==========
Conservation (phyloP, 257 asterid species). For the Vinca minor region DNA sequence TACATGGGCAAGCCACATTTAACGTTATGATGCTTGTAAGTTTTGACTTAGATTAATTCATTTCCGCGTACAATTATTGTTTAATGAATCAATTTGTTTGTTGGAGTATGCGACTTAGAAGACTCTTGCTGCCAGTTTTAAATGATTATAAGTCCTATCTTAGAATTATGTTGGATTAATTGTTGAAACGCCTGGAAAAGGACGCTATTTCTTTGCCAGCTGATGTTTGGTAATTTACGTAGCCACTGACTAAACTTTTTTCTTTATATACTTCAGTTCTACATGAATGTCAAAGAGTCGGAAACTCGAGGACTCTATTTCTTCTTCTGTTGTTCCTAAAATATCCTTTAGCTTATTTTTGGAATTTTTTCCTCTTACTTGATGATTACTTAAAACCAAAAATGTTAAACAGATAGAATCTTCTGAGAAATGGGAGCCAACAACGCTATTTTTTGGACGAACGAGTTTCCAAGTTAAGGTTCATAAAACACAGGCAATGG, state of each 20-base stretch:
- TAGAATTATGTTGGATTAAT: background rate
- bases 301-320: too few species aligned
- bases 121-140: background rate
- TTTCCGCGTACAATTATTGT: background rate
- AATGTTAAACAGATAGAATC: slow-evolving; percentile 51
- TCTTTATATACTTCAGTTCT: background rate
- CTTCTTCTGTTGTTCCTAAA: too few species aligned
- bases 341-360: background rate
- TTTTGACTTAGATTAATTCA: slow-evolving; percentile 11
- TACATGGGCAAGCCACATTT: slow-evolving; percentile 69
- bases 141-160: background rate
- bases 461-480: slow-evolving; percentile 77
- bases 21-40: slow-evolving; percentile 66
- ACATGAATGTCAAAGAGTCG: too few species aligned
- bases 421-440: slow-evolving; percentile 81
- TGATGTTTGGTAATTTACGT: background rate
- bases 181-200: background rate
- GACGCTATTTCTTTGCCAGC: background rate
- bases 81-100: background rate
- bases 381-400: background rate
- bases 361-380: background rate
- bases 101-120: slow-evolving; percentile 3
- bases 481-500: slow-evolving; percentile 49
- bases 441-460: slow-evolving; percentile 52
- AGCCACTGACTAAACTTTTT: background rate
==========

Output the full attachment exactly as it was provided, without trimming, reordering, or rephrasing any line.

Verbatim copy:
Conservation (phyloP, 257 asterid species). For the Vinca minor region DNA sequence TACATGGGCAAGCCACATTTAACGTTATGATGCTTGTAAGTTTTGACTTAGATTAATTCATTTCCGCGTACAATTATTGTTTAATGAATCAATTTGTTTGTTGGAGTATGCGACTTAGAAGACTCTTGCTGCCAGTTTTAAATGATTATAAGTCCTATCTTAGAATTATGTTGGATTAATTGTTGAAACGCCTGGAAAAGGACGCTATTTCTTTGCCAGCTGATGTTTGGTAATTTACGTAGCCACTGACTAAACTTTTTTCTTTATATACTTCAGTTCTACATGAATGTCAAAGAGTCGGAAACTCGAGGACTCTATTTCTTCTTCTGTTGTTCCTAAAATATCCTTTAGCTTATTTTTGGAATTTTTTCCTCTTACTTGATGATTACTTAAAACCAAAAATGTTAAACAGATAGAATCTTCTGAGAAATGGGAGCCAACAACGCTATTTTTTGGACGAACGAGTTTCCAAGTTAAGGTTCATAAAACACAGGCAATGG, state of each 20-base stretch:
- TAGAATTATGTTGGATTAAT: background rate
- bases 301-320: too few species aligned
- bases 121-140: background rate
- TTTCCGCGTACAATTATTGT: background rate
- AATGTTAAACAGATAGAATC: slow-evolving; percentile 51
- TCTTTATATACTTCAGTTCT: background rate
- CTTCTTCTGTTGTTCCTAAA: too few species aligned
- bases 341-360: background rate
- TTTTGACTTAGATTAATTCA: slow-evolving; percentile 11
- TACATGGGCAAGCCACATTT: slow-evolving; percentile 69
- bases 141-160: background rate
- bases 461-480: slow-evolving; percentile 77
- bases 21-40: slow-evolving; percentile 66
- ACATGAATGTCAAAGAGTCG: too few species aligned
- bases 421-440: slow-evolving; percentile 81
- TGATGTTTGGTAATTTACGT: background rate
- bases 181-200: background rate
- GACGCTATTTCTTTGCCAGC: background rate
- bases 81-100: background rate
- bases 381-400: background rate
- bases 361-380: background rate
- bases 101-120: slow-evolving; percentile 3
- bases 481-500: slow-evolving; percentile 49
- bases 441-460: slow-evolving; percentile 52
- AGCCACTGACTAAACTTTTT: background rate